Why Teens Should Get Off the Cell and Get a Job

Mar 1, 2016 by

Then, once they’ve got paying work, here’s what they must know

by Deirdre Reilly

One of the most important milestones in a teenager’s life is getting that first paying job.

Whether it’s babysitting, burger-flipping, or helping in Mom or Dad’s office over the summer, the experience teaches a young person to negotiate hours, work effectively with others and understand a paycheck and taxes. But how does it all start?

LifeZette, which has teamed up with the pros at Dave Ramsey to address your most pressing money issues and concerns, spoke with financial expert Rachel Cruze about a teenager’s first job — and how parents can help guide the experience.

Cruze is the co-author of the No. 1 New York Times best-selling book, “Smart Money, Smart Kids,” with her dad, Dave Ramsey.

Question: What is the best way to help teens understand taxes — and how much of the paycheck goes to taxes?

Answer: Forewarn your teen — and let that heartbreak settle in early. I think it’s very beneficial to sit down with your kids and go over the deductions in the paycheck, line by line.

Go over gross pay versus net pay — net, of course, being what they will receive in pay after taxes. Some adults don’t even understand taxes, so you will be providing a big service to your teen. Go through Medicare deductions and that fellow named FICA, too.

Instead of just saying, “Well, the government takes your money,” explain that their work has helped better the country through the taxes they are paying — roads and bridges are maintained and teachers are paid, for example. The teen is now investing in the country.

Question: How do we teach kids to balance work, school and free time?

Answer: Parents are a huge factor in finding this balance. What are they modeling in their own adult lives? You want a balanced teen who becomes a balanced adult. We all know instances of some very bright and good people who have lost it all — family, social life, sanity — because they were workaholics. The lure of money, when you are first earning it, can be strong. But if we work 24/7, then work naturally is the only focus in life.

A goal is good. Obsessive behavior of any kind is not. Money helps us to take care of our basic needs and to help others, and to have a savings account, but there is so much more to life. It’s a lesson many adults could learn.

Question: How do we help teens navigate that first job — dealing with a boss, negotiating time off, and things of this nautre?

Answer: That first job teaches so many things. You are leaving the cocoon of family and school, and venturing into a new landscape at least partially filled with strangers. This is a time when you may learn that hard reality: Not everyone is nice. You may have that “jerk” of a boss, but he may also teach you a lot, so teens should be open to that.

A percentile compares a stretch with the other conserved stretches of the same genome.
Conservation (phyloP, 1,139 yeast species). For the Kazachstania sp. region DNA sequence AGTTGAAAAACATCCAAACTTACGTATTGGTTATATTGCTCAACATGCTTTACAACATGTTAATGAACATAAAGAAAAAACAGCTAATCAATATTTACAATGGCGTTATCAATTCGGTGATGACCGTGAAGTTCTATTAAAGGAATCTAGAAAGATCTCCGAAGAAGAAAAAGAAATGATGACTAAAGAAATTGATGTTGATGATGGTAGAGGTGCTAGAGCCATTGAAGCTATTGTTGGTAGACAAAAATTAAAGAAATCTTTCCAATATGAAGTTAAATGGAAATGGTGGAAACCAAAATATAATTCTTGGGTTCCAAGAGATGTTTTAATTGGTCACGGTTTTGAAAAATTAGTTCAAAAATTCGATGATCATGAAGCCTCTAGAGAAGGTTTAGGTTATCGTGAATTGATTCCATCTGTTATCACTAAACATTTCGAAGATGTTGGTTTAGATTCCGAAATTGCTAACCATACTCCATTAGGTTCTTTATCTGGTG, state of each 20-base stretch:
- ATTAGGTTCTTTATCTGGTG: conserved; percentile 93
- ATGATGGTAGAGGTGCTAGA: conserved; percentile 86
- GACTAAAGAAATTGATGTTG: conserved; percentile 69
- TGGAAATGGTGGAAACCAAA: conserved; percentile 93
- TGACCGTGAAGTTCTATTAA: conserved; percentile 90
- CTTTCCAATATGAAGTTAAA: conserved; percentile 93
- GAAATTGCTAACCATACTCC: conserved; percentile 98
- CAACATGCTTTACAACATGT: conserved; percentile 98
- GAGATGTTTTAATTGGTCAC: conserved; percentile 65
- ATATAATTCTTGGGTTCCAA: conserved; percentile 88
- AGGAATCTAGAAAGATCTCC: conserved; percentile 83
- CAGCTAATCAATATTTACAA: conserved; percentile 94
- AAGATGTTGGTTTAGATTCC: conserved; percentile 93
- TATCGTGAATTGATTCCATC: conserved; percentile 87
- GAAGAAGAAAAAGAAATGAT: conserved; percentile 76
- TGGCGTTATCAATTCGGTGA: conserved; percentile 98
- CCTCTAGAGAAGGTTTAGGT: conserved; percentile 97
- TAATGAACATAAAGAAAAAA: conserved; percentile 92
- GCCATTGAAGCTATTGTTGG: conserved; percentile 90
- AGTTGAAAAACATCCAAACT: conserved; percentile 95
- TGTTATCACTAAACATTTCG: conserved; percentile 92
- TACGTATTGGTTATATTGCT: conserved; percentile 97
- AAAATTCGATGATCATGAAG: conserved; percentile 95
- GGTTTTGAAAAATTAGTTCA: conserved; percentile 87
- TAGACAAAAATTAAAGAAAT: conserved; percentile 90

Earlier is better when it comes to negotiating anything at work. Give the boss time to consider the schedule and work out a requested day off. It’s never a good idea to put off a request —although teens are famous for doing so — and then pop up with, “Oh, by the way, I need tomorrow off.” Planning ahead shows respect for your boss, your co-workers and your job.

If there are conflicts with a coworker, try to work it out — and then go to the manager. Not everyone is going to be fantastic to work with, but teens need to push through that, if possible. It is an important skill for future leaders. Teens should expect a work environment that maybe is not perfect, but is reasonable.

Question: How do we advise kids to leave a job correctly, one they might need for a reference?

Answer: How you leave a job is actually very important. Don’t “ditch and bail.” Always give notice. This is 100 percent respectful to the employer that gave you a chance, and gives her time to re-work her schedule. Also, never post anything negative on social media! This can follow you, and be seen by other potential employers as well. As teens are maturing, it’s important to encourage self-control and taking appropriate actions.

A teen’s first job is setting a pattern for what type of employee he or she will be in the future. If we concentrate on guiding our teens to show respect, work hard, earn money and save some of it, we are helping them to develop really good patterns that will last a lifetime.

Source: Why Teens Should Get Off the Cell and Get a Job | LifeZette

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